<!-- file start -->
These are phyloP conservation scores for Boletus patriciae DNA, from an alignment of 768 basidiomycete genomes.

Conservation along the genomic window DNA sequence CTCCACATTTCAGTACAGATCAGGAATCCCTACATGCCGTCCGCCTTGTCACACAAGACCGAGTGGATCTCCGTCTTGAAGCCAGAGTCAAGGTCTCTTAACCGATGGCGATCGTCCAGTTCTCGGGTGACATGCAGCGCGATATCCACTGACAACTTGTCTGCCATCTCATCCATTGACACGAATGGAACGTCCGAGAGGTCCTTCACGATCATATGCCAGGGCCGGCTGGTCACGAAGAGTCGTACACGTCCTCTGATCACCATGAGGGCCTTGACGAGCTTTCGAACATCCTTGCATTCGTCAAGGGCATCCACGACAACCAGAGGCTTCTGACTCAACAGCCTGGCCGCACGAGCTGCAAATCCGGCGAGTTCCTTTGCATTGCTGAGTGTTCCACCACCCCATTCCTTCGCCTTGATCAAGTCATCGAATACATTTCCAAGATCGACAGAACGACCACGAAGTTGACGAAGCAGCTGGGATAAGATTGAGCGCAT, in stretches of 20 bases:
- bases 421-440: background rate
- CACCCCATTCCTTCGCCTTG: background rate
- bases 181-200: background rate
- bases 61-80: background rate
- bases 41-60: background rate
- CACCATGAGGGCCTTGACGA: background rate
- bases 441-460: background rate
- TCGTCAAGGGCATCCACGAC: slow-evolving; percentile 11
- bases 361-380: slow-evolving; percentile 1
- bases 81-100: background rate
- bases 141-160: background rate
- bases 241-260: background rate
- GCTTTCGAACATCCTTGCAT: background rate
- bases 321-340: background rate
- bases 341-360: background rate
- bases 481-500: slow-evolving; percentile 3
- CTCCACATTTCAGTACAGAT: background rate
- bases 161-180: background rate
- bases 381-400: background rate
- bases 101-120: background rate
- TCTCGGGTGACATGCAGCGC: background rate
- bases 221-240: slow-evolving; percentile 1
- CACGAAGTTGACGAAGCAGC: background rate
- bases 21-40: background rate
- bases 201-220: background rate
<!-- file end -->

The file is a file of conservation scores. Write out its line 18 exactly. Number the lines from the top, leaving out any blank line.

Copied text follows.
- bases 481-500: slow-evolving; percentile 3